In Alaska, where connectivity issues are exceptionally challenging because of the terrain, libraries are often adversely affected. It’s not cost-effective for companies like Comcast or AT&T to run fiber networks out to these tiny towns, so the library is often the only place that provides that essential service.
BIG DATA AND PRIVACY IN THE LIBRARY
It isn’t easy running a library these days, competing for people’s attention with free social media and other guilty pleasures. And libraries and educational institutions are somewhat disadvantaged because, unlike private organizations, they can’t leverage the full range of technologies like big data analytics to stay relevant in local, state, and federal political spheres.
Patrick thinks if libraries could find a way to use big data analytics meaningfully, they’d better understand who supports their institution and why. That insight could help them communicate more effectively with various demographics. Libraries already have a lot of data about their customers, but it has never been effectively utilized.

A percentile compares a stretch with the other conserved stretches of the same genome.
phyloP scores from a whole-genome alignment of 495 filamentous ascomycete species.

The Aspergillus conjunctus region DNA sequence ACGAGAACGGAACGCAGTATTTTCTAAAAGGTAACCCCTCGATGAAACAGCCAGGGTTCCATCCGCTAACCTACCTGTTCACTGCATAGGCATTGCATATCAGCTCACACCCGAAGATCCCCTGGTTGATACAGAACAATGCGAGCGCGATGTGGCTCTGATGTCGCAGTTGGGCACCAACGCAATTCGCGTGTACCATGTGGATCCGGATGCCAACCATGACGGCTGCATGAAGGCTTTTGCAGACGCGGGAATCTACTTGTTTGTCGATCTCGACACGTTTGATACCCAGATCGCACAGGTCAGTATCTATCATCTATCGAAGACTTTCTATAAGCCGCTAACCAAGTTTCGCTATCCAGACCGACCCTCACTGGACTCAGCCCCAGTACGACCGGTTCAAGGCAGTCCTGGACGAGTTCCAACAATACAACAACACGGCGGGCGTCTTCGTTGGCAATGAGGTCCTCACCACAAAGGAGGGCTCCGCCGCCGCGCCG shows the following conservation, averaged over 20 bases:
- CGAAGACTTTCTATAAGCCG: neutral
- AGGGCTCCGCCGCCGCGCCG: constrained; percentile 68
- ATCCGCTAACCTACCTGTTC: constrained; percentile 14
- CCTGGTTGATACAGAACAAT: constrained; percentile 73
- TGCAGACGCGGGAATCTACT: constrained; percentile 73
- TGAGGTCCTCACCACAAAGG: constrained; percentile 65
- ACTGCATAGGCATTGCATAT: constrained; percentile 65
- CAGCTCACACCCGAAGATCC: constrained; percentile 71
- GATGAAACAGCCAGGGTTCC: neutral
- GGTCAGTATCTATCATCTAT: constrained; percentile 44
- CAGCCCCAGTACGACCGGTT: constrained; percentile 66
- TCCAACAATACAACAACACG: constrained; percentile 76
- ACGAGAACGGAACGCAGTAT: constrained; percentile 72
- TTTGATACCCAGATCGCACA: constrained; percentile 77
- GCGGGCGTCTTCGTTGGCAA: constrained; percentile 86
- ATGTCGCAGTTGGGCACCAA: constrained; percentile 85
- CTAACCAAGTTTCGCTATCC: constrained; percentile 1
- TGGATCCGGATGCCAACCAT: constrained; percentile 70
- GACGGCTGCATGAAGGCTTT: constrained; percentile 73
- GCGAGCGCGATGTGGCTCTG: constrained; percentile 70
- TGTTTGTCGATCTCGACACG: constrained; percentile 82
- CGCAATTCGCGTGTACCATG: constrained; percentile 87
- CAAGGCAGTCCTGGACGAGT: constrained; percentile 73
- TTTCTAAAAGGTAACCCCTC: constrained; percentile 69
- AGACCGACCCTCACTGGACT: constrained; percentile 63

Additionally, there are a handful of issues that limit the collection of data. “The biggest one I can think of is the privacy discussion around using people’s data,” Patrick says. “Libraries are radically supportive of privacy rights. You know, if you check out a book at a library, there’s almost no way for anybody to find out what you checked out.” And using any data related to a library patron gets tricky because, as Patrick goes on to explain, “A librarian may have enough data about an individual to have a meaningful conversation with them about libraries, but depending on how they came across that data, they could violate any number of nuanced privacy rules and standards.”